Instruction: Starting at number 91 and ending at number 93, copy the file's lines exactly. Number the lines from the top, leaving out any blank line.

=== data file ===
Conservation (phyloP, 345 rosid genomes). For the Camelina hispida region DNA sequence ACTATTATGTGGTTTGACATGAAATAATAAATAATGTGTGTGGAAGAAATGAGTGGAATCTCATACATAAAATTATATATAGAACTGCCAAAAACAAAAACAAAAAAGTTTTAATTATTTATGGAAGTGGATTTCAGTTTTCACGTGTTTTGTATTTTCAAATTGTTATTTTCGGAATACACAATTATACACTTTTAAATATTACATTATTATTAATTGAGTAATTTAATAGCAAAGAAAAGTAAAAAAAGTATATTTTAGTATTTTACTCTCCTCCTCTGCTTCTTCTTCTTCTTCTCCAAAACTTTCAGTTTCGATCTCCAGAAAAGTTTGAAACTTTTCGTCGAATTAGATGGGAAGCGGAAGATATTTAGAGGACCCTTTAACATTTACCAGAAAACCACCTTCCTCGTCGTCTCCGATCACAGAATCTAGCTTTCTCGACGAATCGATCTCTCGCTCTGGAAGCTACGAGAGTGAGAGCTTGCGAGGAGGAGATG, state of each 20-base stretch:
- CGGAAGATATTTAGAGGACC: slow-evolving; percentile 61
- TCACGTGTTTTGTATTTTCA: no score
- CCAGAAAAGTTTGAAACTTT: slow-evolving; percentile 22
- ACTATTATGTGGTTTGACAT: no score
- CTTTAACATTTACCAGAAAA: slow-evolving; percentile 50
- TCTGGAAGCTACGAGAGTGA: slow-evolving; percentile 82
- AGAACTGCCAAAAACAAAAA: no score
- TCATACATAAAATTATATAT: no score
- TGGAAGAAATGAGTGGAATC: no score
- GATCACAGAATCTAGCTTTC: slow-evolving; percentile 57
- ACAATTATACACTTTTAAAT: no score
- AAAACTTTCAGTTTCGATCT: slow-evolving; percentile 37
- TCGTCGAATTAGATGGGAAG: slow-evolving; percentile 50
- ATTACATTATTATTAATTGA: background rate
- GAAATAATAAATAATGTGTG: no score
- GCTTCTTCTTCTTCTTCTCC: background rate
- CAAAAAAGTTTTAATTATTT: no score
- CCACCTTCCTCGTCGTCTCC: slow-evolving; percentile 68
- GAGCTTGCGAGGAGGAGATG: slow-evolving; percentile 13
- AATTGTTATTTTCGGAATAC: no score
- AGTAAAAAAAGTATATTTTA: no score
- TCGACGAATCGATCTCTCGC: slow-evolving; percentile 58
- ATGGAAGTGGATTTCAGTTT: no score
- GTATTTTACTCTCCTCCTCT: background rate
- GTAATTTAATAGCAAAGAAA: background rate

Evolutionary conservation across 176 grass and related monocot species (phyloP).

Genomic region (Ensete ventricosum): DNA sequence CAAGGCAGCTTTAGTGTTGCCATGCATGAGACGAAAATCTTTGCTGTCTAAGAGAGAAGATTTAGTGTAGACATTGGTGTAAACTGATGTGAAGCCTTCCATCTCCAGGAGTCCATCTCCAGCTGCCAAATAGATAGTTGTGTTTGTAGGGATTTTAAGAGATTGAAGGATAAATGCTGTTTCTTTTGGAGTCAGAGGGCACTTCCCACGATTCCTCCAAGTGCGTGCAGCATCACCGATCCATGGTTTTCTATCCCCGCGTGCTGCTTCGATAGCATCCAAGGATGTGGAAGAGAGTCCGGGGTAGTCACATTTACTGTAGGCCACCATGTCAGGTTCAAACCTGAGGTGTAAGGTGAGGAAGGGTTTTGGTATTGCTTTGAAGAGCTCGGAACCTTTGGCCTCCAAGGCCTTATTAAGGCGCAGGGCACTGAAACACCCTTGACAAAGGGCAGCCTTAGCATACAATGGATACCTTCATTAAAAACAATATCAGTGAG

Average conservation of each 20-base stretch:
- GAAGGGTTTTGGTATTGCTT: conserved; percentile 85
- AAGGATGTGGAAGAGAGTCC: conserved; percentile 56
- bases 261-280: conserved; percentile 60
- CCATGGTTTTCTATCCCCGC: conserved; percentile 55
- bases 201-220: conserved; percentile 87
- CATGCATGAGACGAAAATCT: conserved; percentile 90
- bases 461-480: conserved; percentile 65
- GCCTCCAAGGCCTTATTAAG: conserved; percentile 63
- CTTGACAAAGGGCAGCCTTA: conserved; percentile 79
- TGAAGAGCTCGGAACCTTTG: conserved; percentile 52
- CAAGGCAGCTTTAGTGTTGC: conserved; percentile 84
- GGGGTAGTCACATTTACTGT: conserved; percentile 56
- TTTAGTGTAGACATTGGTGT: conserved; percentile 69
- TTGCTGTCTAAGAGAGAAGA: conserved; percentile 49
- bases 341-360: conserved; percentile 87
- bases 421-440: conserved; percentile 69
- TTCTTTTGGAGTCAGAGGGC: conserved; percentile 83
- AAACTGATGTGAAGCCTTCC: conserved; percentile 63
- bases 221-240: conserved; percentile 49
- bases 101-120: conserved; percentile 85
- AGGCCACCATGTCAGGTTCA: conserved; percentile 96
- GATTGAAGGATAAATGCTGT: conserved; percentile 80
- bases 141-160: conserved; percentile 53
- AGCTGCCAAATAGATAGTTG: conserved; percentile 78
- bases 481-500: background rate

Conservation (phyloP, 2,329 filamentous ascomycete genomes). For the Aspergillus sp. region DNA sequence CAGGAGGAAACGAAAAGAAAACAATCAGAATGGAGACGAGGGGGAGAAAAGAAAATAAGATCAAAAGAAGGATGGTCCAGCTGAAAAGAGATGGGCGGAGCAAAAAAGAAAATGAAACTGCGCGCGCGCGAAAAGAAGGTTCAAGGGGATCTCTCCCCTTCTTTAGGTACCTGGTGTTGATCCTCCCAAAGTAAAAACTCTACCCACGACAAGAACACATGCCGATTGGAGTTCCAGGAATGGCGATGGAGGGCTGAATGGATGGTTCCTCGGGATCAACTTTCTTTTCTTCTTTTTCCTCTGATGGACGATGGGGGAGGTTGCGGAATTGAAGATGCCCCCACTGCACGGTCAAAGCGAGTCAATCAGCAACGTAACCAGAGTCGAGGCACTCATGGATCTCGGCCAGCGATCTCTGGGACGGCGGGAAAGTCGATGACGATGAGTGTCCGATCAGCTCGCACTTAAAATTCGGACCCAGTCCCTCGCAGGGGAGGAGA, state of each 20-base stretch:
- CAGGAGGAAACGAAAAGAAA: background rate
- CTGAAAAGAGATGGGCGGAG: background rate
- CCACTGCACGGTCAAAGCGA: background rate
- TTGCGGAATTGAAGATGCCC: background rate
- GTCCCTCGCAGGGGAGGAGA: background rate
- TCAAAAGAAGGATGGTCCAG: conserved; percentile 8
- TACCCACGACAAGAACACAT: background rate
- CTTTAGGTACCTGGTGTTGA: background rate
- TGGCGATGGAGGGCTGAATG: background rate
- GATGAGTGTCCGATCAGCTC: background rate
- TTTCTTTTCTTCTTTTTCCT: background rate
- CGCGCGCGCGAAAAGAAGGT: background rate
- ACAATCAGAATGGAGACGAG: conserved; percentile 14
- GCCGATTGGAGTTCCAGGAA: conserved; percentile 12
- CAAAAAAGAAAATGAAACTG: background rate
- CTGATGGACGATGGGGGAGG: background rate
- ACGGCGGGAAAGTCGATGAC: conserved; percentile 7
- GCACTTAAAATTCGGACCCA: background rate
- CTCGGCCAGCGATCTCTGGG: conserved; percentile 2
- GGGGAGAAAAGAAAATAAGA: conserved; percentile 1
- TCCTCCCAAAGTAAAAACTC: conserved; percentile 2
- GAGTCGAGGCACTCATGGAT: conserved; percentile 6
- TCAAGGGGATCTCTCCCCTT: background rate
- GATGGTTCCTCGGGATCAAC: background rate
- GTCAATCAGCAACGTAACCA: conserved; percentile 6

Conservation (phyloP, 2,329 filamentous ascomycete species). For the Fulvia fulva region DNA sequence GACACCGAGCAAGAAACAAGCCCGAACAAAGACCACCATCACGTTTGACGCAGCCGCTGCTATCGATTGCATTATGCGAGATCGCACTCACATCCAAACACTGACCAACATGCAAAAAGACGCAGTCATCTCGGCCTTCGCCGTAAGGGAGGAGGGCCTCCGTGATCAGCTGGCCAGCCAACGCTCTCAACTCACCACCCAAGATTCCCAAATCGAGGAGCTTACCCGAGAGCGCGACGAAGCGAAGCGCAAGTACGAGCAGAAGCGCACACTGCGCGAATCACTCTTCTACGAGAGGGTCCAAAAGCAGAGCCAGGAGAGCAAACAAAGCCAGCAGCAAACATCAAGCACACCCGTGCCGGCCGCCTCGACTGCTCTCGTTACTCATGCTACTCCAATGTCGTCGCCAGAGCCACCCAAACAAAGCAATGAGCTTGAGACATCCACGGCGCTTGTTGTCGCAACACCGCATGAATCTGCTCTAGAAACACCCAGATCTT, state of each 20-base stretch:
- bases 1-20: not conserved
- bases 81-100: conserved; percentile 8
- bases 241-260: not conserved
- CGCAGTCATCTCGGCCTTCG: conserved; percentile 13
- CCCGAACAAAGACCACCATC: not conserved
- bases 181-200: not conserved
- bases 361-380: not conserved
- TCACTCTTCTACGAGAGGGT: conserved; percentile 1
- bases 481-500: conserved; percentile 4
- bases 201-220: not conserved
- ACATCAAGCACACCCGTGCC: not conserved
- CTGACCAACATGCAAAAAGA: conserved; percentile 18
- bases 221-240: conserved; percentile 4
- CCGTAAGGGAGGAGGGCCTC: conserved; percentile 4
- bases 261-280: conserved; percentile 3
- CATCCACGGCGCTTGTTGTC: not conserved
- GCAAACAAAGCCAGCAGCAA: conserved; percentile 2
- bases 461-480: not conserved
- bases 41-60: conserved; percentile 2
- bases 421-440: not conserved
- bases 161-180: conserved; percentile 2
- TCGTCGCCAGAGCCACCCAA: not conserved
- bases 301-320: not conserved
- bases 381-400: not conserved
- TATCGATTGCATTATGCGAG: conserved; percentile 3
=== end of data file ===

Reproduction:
- bases 201-220: not conserved
- ACATCAAGCACACCCGTGCC: not conserved
- CTGACCAACATGCAAAAAGA: conserved; percentile 18